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MIC24420 Datasheet(PDF) 18 Page  Micrel Semiconductor 

MIC24420 Datasheet(HTML) 18 Page  Micrel Semiconductor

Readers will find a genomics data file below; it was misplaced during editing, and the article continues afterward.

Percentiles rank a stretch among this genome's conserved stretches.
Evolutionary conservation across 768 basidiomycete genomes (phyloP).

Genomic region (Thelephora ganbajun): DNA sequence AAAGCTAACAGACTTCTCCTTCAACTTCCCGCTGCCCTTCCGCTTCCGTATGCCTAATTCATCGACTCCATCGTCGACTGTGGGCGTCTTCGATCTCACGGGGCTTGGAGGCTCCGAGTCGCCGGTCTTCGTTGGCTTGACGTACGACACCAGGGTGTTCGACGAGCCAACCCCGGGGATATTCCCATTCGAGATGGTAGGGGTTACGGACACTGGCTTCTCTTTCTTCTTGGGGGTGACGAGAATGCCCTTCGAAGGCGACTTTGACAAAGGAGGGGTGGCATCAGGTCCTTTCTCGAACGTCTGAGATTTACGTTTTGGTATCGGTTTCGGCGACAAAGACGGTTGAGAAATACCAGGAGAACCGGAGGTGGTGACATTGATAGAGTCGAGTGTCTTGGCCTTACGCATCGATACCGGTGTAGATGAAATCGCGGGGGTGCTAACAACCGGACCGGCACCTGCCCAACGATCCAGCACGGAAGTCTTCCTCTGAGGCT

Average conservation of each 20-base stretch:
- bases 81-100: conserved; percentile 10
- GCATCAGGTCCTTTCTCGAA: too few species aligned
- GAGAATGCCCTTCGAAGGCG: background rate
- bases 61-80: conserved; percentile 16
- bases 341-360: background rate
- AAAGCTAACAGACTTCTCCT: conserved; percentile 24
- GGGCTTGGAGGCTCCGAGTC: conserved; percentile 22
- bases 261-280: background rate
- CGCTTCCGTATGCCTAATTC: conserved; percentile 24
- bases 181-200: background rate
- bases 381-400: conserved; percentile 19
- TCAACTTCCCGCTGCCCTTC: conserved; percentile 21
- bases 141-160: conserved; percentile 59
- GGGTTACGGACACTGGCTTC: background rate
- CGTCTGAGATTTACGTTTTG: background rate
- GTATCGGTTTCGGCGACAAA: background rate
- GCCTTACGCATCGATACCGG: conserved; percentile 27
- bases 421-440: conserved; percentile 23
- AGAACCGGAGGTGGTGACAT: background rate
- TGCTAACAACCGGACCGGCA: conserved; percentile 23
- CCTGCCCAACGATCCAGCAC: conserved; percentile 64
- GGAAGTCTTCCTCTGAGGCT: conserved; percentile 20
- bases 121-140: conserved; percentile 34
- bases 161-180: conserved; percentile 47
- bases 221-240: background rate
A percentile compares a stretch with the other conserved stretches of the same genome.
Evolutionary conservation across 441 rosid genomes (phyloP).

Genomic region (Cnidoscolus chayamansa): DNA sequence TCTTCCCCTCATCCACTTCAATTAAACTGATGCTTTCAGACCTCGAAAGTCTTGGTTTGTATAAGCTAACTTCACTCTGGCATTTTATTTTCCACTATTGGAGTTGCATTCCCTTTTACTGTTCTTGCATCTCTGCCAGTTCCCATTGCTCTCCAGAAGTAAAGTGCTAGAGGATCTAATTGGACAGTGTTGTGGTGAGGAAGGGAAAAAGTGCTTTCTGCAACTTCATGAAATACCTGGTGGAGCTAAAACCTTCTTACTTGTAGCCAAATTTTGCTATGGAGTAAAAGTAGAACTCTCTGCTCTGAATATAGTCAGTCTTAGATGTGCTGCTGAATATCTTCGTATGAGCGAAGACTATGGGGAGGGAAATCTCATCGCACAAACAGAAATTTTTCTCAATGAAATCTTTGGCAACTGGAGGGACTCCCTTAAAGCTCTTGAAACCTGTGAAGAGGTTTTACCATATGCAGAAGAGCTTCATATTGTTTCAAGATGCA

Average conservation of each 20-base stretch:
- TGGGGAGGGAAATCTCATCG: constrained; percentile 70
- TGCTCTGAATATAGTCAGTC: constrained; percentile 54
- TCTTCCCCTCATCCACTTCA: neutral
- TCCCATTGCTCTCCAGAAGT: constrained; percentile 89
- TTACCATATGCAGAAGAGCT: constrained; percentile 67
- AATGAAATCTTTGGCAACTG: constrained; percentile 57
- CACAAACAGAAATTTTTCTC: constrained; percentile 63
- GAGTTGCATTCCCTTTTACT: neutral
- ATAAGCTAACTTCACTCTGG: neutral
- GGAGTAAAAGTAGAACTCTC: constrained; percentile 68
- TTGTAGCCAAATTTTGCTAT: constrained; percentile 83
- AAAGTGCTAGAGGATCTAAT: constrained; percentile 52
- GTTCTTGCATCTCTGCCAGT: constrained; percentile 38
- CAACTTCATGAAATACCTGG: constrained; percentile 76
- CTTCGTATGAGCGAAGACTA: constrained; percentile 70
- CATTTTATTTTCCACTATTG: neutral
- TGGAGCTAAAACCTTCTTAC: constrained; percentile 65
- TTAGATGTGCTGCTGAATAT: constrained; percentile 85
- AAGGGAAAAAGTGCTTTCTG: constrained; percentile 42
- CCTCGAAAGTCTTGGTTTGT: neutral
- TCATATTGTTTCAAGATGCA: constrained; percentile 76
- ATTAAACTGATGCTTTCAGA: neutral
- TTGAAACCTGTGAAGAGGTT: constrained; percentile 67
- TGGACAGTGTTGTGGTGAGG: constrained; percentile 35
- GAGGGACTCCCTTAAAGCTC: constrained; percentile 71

18 / 34 page Micrel, Inc. MIC24420/MIC24421 June 2012 18 M9999062012C E.G. Where RCS = 250Ω, CCS = 82pF Snubber A snubber is used to damp out high frequency ringing caused by parasitic inductance and capacitance in the buck converter circuit. Figure 10 shows a simplified schematic of one of the buck converter phases. Stray capacitance consists mostly of the output capacitance (COSS) of the two MOSFET’s. The stray inductance is mostly package and etch inductance. The arrows show the resonant current path when the highside MOSFET turns on. This ringing causes stress on the semiconductors in the circuit as well as increased EMI. Figure 10. Output Parasitics One method of reducing the ringing is to use a resistor to lower the Q of the resonant circuit. The circuit in Figure 11 shows an RC network connected between the switch node and ground. Capacitor CS is used to block DC and minimize the power dissipation in the resistor. This capacitor value should be between 5 and 10 times the parasitic capacitance of the MOSFET COSS. A capacitor that is too small will have high impedance and prevent the resistor from damping the ringing. A capacitor that is too large causes unnecessary power dissipation in the resistor, which lowers efficiency. The snubber components should be placed as close as possible to the lowside MOSFET and/or external Schottky diode since it contributes to most of the stray capacitance. Placing the snubber too far from the MOSFET or using traces that are too long or too thin adds inductance to the snubber and diminishes its effectiveness. Proper snubber design requires the parasitic inductance and capacitance be known. A method of determining these values and calculating the damping resistor value is outlined below. 1. Measure the ringing frequency at the switch node which is determined by parasitic LP and CP. Define this frequency as f1. 2. Add a capacitor CS (normally at least 3 times as big as the COSS of the FET) from the switch node to ground and measure the new ringing frequency. Define this new (lower) frequency as f2. LP and CP can now be solved using the values of f1, f2 and CS. 3. Add a resistor RS in series with CS to generate critical damping. Step 1: First measure the ringing frequency on the switch node voltage when the highside MOSFET turns on. This ringing is characterized by the equation: P P 1 C L 2π 1 f ⋅ = Where: CP and LP are the parasitic capacitance and inductance Step 2: Add a capacitor, CS, in parallel with the synchronous MOSFET, Q2. The capacitor value should be approximately 3 times the COSS of Q2. Measure the frequency of the switch node ringing, f2. ) C (C L 2π 1 f P S P 2 + ⋅ = Define f’ as: 2 1 f f f' = Combining the equations for f1, f2 and f’ to derive CP, the parasitic capacitance 1 ) (f 2 C C 2 ' S P − ⋅ = LP is solved by rearranging the equation for f1. () 2 1 P 2 P ) (f C 2π 1 L ⋅ ⋅ = Step 3: Calculate the damping resistor. Critical damping occurs at Q=1 1 C C L R 1 Q P S P S = + = Solving for RS P S P S C C L R + = Figure 11 shows the snubber in the circuit and the